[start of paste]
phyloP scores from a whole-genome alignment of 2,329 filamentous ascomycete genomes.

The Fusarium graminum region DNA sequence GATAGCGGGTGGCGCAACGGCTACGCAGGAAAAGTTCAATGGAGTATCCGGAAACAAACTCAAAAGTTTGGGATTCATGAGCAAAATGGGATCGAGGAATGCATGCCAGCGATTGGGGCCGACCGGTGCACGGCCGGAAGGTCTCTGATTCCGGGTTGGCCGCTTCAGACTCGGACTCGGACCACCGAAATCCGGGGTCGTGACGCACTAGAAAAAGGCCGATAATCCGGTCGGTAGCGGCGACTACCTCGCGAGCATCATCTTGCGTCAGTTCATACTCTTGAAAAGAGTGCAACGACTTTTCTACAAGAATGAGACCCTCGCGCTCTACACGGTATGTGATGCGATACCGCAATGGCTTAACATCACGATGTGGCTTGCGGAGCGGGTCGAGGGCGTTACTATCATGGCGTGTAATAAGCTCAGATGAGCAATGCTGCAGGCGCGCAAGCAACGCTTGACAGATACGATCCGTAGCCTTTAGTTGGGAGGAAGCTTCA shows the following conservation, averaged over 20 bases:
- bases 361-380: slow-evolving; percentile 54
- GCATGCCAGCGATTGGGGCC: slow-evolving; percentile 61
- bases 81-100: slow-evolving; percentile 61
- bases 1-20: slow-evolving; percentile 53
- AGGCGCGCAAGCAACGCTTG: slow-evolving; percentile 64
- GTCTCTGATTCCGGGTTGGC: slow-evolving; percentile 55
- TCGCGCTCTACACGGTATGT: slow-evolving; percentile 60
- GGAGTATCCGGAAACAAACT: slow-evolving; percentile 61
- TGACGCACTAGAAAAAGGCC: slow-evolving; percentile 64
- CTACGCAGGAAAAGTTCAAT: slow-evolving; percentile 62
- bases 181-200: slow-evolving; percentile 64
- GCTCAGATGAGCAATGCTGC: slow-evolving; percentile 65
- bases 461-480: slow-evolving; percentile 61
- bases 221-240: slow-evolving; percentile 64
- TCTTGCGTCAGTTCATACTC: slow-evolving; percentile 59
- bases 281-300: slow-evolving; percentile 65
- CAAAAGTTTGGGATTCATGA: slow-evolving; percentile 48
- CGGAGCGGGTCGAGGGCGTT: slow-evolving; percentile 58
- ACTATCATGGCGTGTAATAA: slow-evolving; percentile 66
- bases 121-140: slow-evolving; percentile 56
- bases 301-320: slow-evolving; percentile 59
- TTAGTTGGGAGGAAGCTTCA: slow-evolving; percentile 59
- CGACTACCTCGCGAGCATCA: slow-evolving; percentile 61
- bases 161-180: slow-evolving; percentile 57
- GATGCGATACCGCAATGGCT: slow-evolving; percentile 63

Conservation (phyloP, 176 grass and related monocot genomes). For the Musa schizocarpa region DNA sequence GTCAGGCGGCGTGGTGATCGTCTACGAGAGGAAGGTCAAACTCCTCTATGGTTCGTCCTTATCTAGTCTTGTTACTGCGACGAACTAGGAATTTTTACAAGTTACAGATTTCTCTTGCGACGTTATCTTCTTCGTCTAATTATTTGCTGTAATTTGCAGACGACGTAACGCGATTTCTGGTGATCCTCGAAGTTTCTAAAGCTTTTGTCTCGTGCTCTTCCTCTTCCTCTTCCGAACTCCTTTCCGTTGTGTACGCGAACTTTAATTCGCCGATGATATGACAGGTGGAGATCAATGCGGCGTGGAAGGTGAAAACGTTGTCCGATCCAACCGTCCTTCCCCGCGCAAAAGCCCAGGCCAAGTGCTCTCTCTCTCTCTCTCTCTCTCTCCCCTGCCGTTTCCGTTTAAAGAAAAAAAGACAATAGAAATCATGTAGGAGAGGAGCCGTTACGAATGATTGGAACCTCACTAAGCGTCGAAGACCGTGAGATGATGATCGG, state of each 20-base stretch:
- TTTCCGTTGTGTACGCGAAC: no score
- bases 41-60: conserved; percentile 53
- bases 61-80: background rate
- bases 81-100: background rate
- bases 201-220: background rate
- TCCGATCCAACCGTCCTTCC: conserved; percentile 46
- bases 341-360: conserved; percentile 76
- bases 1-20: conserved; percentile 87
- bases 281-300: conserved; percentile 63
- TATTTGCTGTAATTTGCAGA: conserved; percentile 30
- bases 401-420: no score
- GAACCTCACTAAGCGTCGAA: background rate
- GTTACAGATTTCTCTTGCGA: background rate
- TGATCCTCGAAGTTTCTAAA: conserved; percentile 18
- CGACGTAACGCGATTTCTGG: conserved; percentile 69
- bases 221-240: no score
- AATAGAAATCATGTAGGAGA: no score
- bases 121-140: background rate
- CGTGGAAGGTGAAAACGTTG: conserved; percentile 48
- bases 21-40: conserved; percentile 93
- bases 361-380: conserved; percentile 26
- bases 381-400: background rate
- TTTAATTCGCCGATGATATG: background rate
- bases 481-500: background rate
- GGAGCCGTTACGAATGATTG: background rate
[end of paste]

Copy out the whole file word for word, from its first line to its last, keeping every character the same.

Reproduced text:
phyloP scores from a whole-genome alignment of 2,329 filamentous ascomycete genomes.

The Fusarium graminum region DNA sequence GATAGCGGGTGGCGCAACGGCTACGCAGGAAAAGTTCAATGGAGTATCCGGAAACAAACTCAAAAGTTTGGGATTCATGAGCAAAATGGGATCGAGGAATGCATGCCAGCGATTGGGGCCGACCGGTGCACGGCCGGAAGGTCTCTGATTCCGGGTTGGCCGCTTCAGACTCGGACTCGGACCACCGAAATCCGGGGTCGTGACGCACTAGAAAAAGGCCGATAATCCGGTCGGTAGCGGCGACTACCTCGCGAGCATCATCTTGCGTCAGTTCATACTCTTGAAAAGAGTGCAACGACTTTTCTACAAGAATGAGACCCTCGCGCTCTACACGGTATGTGATGCGATACCGCAATGGCTTAACATCACGATGTGGCTTGCGGAGCGGGTCGAGGGCGTTACTATCATGGCGTGTAATAAGCTCAGATGAGCAATGCTGCAGGCGCGCAAGCAACGCTTGACAGATACGATCCGTAGCCTTTAGTTGGGAGGAAGCTTCA shows the following conservation, averaged over 20 bases:
- bases 361-380: slow-evolving; percentile 54
- GCATGCCAGCGATTGGGGCC: slow-evolving; percentile 61
- bases 81-100: slow-evolving; percentile 61
- bases 1-20: slow-evolving; percentile 53
- AGGCGCGCAAGCAACGCTTG: slow-evolving; percentile 64
- GTCTCTGATTCCGGGTTGGC: slow-evolving; percentile 55
- TCGCGCTCTACACGGTATGT: slow-evolving; percentile 60
- GGAGTATCCGGAAACAAACT: slow-evolving; percentile 61
- TGACGCACTAGAAAAAGGCC: slow-evolving; percentile 64
- CTACGCAGGAAAAGTTCAAT: slow-evolving; percentile 62
- bases 181-200: slow-evolving; percentile 64
- GCTCAGATGAGCAATGCTGC: slow-evolving; percentile 65
- bases 461-480: slow-evolving; percentile 61
- bases 221-240: slow-evolving; percentile 64
- TCTTGCGTCAGTTCATACTC: slow-evolving; percentile 59
- bases 281-300: slow-evolving; percentile 65
- CAAAAGTTTGGGATTCATGA: slow-evolving; percentile 48
- CGGAGCGGGTCGAGGGCGTT: slow-evolving; percentile 58
- ACTATCATGGCGTGTAATAA: slow-evolving; percentile 66
- bases 121-140: slow-evolving; percentile 56
- bases 301-320: slow-evolving; percentile 59
- TTAGTTGGGAGGAAGCTTCA: slow-evolving; percentile 59
- CGACTACCTCGCGAGCATCA: slow-evolving; percentile 61
- bases 161-180: slow-evolving; percentile 57
- GATGCGATACCGCAATGGCT: slow-evolving; percentile 63

Conservation (phyloP, 176 grass and related monocot genomes). For the Musa schizocarpa region DNA sequence GTCAGGCGGCGTGGTGATCGTCTACGAGAGGAAGGTCAAACTCCTCTATGGTTCGTCCTTATCTAGTCTTGTTACTGCGACGAACTAGGAATTTTTACAAGTTACAGATTTCTCTTGCGACGTTATCTTCTTCGTCTAATTATTTGCTGTAATTTGCAGACGACGTAACGCGATTTCTGGTGATCCTCGAAGTTTCTAAAGCTTTTGTCTCGTGCTCTTCCTCTTCCTCTTCCGAACTCCTTTCCGTTGTGTACGCGAACTTTAATTCGCCGATGATATGACAGGTGGAGATCAATGCGGCGTGGAAGGTGAAAACGTTGTCCGATCCAACCGTCCTTCCCCGCGCAAAAGCCCAGGCCAAGTGCTCTCTCTCTCTCTCTCTCTCTCTCCCCTGCCGTTTCCGTTTAAAGAAAAAAAGACAATAGAAATCATGTAGGAGAGGAGCCGTTACGAATGATTGGAACCTCACTAAGCGTCGAAGACCGTGAGATGATGATCGG, state of each 20-base stretch:
- TTTCCGTTGTGTACGCGAAC: no score
- bases 41-60: conserved; percentile 53
- bases 61-80: background rate
- bases 81-100: background rate
- bases 201-220: background rate
- TCCGATCCAACCGTCCTTCC: conserved; percentile 46
- bases 341-360: conserved; percentile 76
- bases 1-20: conserved; percentile 87
- bases 281-300: conserved; percentile 63
- TATTTGCTGTAATTTGCAGA: conserved; percentile 30
- bases 401-420: no score
- GAACCTCACTAAGCGTCGAA: background rate
- GTTACAGATTTCTCTTGCGA: background rate
- TGATCCTCGAAGTTTCTAAA: conserved; percentile 18
- CGACGTAACGCGATTTCTGG: conserved; percentile 69
- bases 221-240: no score
- AATAGAAATCATGTAGGAGA: no score
- bases 121-140: background rate
- CGTGGAAGGTGAAAACGTTG: conserved; percentile 48
- bases 21-40: conserved; percentile 93
- bases 361-380: conserved; percentile 26
- bases 381-400: background rate
- TTTAATTCGCCGATGATATG: background rate
- bases 481-500: background rate
- GGAGCCGTTACGAATGATTG: background rate